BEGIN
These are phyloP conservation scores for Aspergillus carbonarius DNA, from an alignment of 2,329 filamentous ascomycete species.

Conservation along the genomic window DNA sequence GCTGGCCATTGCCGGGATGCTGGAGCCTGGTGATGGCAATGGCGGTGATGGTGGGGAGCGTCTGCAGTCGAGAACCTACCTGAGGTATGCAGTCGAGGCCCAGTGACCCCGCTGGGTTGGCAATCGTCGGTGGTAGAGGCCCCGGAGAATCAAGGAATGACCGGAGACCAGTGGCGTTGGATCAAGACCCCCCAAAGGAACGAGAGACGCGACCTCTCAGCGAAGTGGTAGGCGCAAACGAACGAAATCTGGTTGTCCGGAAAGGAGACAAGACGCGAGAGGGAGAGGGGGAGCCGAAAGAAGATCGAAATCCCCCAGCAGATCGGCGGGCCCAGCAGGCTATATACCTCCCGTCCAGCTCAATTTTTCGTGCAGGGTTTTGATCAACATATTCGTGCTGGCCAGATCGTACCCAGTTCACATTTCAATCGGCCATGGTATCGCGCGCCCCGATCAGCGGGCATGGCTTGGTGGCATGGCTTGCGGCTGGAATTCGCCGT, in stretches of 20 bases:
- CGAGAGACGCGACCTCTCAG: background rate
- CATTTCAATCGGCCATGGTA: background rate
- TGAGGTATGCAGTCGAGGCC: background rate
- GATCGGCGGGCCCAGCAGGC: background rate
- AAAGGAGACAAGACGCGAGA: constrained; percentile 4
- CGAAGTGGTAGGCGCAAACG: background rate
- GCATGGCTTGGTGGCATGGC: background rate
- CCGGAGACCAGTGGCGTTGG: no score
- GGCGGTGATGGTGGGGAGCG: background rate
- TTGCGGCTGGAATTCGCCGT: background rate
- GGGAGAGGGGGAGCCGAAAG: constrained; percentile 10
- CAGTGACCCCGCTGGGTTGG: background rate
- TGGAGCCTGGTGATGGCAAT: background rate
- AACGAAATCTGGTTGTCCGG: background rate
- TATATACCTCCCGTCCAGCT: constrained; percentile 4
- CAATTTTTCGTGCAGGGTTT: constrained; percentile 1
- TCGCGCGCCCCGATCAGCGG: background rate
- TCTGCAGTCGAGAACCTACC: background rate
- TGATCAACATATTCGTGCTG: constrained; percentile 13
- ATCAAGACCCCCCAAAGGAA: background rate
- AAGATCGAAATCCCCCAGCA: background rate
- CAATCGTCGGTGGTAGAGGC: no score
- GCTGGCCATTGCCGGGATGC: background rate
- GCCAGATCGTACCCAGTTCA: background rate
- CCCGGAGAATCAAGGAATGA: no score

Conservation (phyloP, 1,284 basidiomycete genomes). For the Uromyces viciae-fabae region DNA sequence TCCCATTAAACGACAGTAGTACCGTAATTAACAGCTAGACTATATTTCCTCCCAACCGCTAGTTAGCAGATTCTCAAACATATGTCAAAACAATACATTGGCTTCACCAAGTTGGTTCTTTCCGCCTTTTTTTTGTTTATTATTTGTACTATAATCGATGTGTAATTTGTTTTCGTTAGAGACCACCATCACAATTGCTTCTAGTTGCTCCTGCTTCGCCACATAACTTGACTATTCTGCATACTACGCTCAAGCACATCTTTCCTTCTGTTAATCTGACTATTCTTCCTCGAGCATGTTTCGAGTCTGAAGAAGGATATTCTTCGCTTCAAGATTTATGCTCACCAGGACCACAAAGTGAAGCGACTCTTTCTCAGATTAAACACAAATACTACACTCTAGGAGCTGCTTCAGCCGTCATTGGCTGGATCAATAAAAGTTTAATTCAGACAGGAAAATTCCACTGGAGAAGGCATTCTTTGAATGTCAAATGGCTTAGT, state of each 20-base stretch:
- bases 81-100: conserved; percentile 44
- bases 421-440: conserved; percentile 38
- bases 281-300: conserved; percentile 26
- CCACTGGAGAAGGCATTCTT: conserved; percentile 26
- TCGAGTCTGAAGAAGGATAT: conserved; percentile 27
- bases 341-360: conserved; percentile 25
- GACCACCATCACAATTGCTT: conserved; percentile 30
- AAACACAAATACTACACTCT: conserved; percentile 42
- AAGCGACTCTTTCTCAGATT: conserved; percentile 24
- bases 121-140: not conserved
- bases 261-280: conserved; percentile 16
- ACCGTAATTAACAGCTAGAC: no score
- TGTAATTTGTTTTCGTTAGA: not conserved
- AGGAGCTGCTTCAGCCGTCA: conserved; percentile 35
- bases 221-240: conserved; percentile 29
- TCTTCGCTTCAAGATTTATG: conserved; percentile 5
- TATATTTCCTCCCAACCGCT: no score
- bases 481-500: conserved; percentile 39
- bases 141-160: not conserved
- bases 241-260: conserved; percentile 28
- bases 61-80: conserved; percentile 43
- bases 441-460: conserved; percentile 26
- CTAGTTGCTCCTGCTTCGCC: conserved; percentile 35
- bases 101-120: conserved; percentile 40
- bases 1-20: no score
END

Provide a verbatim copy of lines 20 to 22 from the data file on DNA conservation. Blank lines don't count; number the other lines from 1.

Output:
- TCTGCAGTCGAGAACCTACC: background rate
- TGATCAACATATTCGTGCTG: constrained; percentile 13
- ATCAAGACCCCCCAAAGGAA: background rate